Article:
Dartmouth's Shannon Park site to be demolished starting this fall
Published Tuesday, June 2, 2015 11:28AM ADT
Progress is being made on the future of a prime piece of property on the Dartmouth waterfront, but it remains to be seen whether the plan includes a stadium.
The abandoned military housing at Shannon Park will be demolished starting this fall, following a public consultation and planning process.
Shannon Park has been vacant since 2004 and Halifax Mayor Mike Savage says he would like to see it gone.
“You know, I’m tired of driving over that bridge and looking down and seeing buildings that are condemned,” says Savage.
Chris Millier, the real estate director of Canada Lands Company, says a timeline has been established to demolish the 40 buildings on site.
“Demolition, I’m hopeful, will start later in the fall and likely carry through well into 2016,” says Millers. “There’s a lot of buildings.”
First the city will consult the public to determine what should be done with the property, with the first meeting scheduled for this month. A technical evaluation and market research will also be conducted.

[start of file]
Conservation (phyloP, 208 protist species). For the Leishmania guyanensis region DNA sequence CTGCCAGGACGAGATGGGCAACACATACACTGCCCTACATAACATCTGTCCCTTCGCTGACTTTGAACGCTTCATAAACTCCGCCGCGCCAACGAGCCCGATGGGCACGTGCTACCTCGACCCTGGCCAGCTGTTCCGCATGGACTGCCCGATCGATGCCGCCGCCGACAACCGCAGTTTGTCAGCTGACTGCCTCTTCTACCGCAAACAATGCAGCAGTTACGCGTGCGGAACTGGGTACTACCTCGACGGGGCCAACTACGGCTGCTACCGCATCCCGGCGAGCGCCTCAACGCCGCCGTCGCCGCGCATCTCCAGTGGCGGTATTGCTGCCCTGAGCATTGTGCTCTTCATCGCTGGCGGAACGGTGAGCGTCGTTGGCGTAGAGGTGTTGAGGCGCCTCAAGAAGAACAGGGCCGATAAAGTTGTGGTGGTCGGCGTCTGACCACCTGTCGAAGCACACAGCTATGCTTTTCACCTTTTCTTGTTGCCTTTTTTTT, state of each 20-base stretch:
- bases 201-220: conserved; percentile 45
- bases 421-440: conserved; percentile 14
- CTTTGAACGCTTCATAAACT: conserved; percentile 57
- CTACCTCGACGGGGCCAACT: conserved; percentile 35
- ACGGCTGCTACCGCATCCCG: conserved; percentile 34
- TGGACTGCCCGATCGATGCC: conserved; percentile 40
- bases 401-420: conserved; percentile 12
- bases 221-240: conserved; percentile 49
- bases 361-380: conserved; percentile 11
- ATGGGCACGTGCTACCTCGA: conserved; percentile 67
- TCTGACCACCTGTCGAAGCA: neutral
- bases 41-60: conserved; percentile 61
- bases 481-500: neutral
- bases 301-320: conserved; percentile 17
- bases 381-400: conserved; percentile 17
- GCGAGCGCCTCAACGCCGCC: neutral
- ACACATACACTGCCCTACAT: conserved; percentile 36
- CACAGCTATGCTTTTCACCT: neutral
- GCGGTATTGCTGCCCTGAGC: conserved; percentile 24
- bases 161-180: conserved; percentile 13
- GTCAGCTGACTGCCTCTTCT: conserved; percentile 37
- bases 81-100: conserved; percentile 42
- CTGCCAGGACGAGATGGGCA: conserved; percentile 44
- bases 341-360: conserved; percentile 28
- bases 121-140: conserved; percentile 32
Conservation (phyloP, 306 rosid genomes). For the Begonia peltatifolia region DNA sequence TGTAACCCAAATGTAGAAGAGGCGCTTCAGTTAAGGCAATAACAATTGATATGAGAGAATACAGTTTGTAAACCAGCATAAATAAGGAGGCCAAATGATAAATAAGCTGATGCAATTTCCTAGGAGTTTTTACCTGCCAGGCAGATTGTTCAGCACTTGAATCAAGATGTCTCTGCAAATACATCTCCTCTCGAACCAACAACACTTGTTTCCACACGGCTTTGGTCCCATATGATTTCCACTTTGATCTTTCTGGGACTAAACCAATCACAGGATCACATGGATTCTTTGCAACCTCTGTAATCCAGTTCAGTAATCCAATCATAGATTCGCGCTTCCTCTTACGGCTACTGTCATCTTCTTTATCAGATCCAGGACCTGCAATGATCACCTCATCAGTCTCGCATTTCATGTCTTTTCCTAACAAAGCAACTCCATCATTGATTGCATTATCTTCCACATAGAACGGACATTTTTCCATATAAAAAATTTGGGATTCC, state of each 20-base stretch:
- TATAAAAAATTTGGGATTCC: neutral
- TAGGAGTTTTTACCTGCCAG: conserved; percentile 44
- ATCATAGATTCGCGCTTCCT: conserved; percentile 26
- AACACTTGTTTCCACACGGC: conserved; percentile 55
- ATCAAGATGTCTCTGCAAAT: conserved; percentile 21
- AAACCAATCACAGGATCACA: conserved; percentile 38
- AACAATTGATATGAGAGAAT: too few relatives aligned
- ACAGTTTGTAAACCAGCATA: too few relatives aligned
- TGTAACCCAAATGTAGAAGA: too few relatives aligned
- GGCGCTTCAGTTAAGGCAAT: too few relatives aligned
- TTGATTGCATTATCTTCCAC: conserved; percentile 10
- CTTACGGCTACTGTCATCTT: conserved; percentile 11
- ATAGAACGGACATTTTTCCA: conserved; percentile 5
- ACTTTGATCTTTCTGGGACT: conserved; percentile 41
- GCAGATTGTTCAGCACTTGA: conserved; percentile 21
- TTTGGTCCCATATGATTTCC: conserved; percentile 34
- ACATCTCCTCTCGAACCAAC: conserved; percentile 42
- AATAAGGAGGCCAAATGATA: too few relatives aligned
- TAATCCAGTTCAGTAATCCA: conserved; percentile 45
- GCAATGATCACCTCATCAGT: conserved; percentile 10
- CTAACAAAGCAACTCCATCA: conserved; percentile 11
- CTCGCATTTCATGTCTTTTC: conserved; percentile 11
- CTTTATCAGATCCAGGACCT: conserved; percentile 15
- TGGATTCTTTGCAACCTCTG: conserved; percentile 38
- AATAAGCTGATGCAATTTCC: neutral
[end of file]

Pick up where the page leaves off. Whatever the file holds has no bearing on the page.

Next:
“And then have it finalized and move forward to formal consideration by HRM early in the new year,” says Millier.
But he admits formal approval could take up to 18 months.
“If it brings us through to 2018 I wouldn’t be surprised,” says Millier.
“I’d rather get it right than get it fast,” says Savage.
The property offers a unique development opportunity, with about 35 hectares of land, ocean frontage, and close proximity to the MacKay Bridge, a highway and a rail line.
Four hectares of the land belong to the Millbrook First Nation.
“It is important for us to make sure there’s compatibility between the use of the two properties,” says Millier.
“The focus right now is to work with HRM and the planning committee to look at what type of development is suitable to their needs and our needs,” says Millbrook First Nation Chief Bob Gloade.
While nothing has been confirmed, Savage says it’s no secret that he would like to see a stadium built at Shannon Park, and he has an ally in Gloade.
“If a stadium comes to that location, that would be ideal,” says Gloade.
“I think what we want at Shannon Park is good development,” says Savage. “That could include a lot of different things. That could include a stadium, it might not include a stadium.”
Gloade says he would also like to see a condominium development on the waterfront.
Detailed engineering is years away, but there will be visible changes at Shannon Park starting later this year when the buildings start coming down.
With files from CTV Atlantic's Rick Grant